Question

Using the \lim\limits_{x\to 0} \dfrac{\sin x}{x}=1 and factor identity to prove derivative of sine: (\sin x)^{'} = \cos x

Collected in the board: Derivative

Steven Zheng Steven Zheng posted 1 month ago


Answer

\lim\limits_{h\to 0} \dfrac{\sin (x+h)-\sin x}{h}

= \lim\limits_{h\to 0} \dfrac{2\sin \dfrac{h}{2} \cos (x+\dfrac{h}{2} )}{h}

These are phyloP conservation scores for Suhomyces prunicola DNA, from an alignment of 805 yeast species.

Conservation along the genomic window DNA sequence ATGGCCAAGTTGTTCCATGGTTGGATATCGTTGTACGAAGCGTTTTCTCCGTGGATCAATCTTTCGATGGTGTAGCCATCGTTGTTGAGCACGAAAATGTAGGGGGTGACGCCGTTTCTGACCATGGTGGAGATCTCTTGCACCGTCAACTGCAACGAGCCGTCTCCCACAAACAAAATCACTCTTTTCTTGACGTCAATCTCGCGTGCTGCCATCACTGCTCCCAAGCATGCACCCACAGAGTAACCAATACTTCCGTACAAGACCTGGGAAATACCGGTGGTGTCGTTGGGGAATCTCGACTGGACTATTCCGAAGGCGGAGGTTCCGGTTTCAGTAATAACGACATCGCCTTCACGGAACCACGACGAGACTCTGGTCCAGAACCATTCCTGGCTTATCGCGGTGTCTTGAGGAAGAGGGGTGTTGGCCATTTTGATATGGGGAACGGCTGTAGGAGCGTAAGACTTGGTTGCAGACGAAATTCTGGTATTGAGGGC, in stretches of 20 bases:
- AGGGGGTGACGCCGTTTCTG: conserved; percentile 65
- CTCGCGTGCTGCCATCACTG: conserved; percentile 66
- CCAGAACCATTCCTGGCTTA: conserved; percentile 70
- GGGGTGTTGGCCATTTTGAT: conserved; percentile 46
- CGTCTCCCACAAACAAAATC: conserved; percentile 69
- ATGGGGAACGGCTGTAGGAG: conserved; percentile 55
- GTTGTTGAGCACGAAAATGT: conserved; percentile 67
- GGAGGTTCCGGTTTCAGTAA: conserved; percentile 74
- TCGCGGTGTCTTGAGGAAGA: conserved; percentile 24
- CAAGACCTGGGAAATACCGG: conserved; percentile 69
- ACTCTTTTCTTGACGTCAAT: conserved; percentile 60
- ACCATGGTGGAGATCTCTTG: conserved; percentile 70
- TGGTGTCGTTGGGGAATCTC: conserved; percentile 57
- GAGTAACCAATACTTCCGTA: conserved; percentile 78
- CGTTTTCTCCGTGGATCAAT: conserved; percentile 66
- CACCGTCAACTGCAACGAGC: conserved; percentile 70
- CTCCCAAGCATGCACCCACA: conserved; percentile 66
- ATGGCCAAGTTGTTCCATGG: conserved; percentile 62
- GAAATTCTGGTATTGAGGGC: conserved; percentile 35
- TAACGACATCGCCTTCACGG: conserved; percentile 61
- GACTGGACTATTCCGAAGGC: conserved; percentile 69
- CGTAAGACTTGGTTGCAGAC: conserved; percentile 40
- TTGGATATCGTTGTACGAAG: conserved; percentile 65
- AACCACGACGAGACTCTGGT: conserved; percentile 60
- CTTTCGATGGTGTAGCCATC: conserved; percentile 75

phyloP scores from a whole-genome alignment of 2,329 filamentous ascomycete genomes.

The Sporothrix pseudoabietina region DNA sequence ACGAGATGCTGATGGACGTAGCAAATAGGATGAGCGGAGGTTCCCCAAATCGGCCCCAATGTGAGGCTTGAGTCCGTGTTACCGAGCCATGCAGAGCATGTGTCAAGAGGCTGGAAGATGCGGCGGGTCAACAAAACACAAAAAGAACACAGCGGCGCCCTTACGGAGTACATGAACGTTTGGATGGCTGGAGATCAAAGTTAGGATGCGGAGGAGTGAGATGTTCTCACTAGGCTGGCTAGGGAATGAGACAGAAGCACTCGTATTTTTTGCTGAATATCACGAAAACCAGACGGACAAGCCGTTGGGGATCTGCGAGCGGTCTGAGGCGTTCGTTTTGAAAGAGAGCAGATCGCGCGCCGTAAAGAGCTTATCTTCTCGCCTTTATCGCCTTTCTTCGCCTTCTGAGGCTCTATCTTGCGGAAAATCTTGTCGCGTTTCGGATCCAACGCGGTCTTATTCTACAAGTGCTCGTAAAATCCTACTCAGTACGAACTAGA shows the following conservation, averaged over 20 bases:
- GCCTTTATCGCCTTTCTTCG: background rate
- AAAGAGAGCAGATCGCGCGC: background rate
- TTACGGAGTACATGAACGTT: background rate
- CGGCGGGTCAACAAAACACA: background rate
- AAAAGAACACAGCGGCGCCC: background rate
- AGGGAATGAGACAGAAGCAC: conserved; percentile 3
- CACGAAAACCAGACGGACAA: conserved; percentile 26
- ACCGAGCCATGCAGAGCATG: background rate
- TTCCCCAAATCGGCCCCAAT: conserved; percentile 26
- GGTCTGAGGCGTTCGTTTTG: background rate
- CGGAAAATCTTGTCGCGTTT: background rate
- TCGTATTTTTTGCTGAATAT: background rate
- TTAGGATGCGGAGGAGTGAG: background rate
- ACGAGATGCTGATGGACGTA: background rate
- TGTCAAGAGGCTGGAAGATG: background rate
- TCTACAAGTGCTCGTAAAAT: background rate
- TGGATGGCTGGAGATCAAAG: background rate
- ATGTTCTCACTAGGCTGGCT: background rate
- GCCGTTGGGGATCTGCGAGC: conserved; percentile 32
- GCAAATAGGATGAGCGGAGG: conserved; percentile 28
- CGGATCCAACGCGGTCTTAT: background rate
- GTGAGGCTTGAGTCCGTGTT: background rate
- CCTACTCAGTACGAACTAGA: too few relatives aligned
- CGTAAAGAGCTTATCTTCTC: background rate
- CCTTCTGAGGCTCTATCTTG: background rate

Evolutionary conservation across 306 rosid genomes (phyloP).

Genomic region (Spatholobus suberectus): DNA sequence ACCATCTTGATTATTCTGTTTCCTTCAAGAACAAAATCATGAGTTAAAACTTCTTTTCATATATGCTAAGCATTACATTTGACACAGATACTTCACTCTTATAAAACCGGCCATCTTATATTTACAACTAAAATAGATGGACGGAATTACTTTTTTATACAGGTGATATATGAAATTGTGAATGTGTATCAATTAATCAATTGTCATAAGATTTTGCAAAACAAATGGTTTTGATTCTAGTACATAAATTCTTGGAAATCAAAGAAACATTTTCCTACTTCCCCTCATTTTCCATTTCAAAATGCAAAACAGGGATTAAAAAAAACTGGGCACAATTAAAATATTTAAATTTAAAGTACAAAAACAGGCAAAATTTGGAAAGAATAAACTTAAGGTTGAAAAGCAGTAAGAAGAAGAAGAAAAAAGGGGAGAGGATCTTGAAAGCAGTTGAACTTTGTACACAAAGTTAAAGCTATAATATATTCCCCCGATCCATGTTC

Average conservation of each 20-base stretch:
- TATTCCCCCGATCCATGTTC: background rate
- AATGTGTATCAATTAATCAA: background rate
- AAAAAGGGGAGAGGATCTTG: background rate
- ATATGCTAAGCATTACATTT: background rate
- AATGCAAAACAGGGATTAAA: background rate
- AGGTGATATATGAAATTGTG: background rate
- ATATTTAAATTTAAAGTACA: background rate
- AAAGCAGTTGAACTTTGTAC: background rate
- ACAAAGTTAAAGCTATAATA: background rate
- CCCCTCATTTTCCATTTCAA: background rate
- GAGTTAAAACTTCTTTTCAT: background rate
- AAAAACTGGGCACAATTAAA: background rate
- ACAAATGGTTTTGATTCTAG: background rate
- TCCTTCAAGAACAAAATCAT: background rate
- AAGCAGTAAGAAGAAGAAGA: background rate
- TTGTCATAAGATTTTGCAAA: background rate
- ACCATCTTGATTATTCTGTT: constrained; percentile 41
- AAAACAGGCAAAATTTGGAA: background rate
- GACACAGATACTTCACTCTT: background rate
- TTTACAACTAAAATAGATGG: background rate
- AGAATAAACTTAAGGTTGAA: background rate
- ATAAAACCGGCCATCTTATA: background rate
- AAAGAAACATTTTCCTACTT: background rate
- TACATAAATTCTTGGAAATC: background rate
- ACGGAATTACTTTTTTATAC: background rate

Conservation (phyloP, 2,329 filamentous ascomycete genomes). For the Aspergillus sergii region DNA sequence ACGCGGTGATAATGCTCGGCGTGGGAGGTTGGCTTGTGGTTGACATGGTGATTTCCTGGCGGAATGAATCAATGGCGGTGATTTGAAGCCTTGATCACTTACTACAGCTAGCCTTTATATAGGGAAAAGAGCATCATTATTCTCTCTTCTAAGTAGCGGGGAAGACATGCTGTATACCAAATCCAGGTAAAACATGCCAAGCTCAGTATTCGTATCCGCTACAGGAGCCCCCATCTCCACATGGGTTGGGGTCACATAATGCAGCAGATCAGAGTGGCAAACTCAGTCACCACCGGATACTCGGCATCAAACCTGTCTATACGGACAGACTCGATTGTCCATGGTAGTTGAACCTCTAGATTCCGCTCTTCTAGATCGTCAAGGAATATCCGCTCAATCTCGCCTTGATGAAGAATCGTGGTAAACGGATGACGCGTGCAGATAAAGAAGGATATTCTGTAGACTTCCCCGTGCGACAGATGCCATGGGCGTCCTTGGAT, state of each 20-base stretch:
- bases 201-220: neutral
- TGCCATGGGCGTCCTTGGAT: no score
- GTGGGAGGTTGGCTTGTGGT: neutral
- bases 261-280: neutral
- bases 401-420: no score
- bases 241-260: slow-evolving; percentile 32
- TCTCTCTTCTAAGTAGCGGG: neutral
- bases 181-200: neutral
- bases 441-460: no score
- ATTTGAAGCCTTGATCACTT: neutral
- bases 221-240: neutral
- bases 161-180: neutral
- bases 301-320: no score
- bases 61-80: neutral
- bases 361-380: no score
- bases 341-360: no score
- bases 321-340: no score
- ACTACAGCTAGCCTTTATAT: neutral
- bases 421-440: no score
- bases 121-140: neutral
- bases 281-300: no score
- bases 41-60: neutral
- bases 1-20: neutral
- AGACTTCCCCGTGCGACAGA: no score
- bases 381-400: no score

= \lim\limits_{h\to 0} \dfrac{\sin \dfrac{h}{2}}{ \dfrac{h}{2}} \cos (x+\dfrac{h}{2} )

= \lim\limits_{h\to 0} \dfrac{\sin \dfrac{h}{2}}{ \dfrac{h}{2}} \cdotp \lim\limits_{h\to 0} \cos (x+\dfrac{h}{2} )

=\cos x

Steven Zheng Steven Zheng posted 1 month ago

Scroll to Top